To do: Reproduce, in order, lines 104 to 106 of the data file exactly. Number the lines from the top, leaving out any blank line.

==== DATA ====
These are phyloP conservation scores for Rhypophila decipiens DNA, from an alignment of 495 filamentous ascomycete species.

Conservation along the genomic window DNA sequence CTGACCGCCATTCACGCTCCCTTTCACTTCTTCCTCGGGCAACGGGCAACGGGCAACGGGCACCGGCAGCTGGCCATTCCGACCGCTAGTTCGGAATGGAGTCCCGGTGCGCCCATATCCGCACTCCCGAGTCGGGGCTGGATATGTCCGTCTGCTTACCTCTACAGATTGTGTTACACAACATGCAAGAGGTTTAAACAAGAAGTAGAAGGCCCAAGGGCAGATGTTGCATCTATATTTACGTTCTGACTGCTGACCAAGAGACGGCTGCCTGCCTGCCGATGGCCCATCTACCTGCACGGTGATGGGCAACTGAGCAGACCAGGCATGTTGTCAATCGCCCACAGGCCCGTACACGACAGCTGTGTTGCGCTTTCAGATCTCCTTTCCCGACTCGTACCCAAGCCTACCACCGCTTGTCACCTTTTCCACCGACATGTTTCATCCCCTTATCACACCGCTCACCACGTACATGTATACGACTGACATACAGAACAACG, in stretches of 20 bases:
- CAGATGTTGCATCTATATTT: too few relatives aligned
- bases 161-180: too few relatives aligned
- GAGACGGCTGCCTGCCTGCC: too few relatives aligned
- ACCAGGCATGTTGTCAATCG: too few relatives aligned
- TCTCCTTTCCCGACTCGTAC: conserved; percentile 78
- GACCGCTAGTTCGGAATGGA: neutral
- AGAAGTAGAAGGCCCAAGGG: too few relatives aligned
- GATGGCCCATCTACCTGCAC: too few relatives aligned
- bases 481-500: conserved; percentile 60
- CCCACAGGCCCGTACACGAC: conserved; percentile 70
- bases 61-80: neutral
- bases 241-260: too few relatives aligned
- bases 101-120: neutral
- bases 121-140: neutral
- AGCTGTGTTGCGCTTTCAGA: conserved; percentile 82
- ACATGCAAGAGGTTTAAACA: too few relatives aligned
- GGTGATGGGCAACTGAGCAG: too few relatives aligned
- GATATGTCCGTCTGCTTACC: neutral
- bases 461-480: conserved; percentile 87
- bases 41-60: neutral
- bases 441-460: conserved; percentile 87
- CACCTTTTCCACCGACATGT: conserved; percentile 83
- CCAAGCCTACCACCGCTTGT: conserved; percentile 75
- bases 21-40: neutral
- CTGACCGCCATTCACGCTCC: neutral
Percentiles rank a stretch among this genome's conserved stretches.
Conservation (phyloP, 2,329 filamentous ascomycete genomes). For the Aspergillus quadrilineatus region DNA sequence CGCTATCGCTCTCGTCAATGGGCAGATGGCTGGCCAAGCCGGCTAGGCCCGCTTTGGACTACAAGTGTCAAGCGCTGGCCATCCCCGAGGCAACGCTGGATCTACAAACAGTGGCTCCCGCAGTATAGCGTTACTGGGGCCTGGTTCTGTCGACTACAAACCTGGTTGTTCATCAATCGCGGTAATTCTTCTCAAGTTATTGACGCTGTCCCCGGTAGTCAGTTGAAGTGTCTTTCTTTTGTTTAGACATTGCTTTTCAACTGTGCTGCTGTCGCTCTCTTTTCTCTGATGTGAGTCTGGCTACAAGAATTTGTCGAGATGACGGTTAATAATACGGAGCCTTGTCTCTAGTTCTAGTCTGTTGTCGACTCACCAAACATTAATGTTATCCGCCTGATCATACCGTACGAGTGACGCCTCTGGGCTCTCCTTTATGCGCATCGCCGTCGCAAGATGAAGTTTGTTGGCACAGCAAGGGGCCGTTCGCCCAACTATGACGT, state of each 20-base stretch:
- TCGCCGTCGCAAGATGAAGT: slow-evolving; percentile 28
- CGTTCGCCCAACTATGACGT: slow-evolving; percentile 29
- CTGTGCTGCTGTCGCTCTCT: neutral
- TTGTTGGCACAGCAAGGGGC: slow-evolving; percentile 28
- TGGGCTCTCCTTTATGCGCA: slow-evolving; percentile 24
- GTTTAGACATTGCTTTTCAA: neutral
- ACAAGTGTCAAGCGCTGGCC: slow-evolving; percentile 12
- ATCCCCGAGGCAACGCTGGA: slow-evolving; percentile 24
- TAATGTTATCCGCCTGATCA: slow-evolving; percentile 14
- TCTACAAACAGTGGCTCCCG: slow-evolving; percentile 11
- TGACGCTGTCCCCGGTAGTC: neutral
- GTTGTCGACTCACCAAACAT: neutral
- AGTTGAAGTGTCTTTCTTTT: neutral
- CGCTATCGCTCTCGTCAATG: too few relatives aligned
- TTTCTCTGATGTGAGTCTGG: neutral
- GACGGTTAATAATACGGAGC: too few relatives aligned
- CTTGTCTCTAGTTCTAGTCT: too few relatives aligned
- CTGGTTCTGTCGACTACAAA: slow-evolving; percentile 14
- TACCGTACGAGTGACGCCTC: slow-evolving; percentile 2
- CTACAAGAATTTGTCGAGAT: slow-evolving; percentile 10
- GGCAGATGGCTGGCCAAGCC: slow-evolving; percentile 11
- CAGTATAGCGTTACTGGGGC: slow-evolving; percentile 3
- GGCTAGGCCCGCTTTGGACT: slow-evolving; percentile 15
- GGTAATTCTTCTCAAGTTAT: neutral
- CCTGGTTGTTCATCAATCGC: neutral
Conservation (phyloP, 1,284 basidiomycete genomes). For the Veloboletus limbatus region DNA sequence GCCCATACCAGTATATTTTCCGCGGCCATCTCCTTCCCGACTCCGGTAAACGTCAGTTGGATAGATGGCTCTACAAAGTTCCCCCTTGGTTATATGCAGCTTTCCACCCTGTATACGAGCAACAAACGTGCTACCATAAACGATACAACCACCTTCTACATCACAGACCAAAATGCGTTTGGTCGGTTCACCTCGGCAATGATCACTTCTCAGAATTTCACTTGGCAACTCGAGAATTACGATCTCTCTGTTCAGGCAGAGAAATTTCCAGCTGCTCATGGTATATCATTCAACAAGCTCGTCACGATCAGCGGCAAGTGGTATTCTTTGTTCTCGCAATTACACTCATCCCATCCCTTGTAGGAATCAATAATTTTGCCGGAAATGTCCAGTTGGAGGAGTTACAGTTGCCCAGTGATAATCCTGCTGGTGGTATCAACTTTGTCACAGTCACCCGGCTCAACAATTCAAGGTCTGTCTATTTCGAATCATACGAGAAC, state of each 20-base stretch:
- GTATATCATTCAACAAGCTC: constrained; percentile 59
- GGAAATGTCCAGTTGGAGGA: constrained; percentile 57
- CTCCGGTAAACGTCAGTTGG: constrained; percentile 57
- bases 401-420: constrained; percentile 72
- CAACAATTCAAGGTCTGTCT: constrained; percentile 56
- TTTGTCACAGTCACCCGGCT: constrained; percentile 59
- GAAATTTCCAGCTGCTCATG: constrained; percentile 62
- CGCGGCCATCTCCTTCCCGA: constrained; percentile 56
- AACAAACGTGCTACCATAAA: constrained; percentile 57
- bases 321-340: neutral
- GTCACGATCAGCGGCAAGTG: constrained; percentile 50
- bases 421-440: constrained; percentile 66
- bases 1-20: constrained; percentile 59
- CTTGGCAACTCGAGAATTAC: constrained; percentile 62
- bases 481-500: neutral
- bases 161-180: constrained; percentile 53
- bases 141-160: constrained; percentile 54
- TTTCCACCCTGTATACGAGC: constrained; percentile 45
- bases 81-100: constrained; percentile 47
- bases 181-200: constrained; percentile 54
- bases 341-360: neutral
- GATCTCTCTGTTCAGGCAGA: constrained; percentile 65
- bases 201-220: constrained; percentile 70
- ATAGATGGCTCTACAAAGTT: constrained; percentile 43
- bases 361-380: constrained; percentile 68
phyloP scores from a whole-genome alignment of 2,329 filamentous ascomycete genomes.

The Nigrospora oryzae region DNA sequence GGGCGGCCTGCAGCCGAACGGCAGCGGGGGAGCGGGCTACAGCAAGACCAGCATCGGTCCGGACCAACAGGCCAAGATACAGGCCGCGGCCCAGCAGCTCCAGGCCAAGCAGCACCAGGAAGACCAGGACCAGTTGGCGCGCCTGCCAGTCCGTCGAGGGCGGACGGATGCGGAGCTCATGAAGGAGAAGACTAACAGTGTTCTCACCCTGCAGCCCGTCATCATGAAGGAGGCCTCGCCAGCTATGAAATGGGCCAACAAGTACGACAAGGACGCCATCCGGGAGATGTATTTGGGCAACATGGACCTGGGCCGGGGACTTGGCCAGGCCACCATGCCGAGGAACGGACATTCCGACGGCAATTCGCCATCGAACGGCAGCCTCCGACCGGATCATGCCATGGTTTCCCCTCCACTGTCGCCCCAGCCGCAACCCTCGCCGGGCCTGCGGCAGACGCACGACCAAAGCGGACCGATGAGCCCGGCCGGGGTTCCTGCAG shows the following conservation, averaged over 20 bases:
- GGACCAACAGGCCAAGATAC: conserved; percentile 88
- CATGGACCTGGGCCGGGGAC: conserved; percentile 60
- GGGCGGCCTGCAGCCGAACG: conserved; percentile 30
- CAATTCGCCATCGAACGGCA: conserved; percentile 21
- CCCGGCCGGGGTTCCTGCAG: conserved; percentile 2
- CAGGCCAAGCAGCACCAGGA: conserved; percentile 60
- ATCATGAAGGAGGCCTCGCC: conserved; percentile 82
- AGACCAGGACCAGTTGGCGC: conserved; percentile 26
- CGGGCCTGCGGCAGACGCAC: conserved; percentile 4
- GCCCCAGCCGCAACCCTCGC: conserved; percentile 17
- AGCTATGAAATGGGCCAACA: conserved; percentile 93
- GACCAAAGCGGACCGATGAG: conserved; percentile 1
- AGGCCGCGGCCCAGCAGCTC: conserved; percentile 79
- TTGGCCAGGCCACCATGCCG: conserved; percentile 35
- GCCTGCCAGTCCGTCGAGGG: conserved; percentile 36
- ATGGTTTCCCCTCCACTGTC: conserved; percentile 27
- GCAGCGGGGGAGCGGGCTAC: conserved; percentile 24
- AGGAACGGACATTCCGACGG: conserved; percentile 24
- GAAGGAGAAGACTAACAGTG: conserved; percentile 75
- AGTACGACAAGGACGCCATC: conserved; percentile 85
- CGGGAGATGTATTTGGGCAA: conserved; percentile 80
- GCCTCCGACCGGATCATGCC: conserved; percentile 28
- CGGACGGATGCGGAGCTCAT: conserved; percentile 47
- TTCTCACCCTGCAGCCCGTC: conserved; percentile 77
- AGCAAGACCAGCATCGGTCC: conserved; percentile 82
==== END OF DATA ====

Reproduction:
- GCCTCCGACCGGATCATGCC: conserved; percentile 28
- CGGACGGATGCGGAGCTCAT: conserved; percentile 47
- TTCTCACCCTGCAGCCCGTC: conserved; percentile 77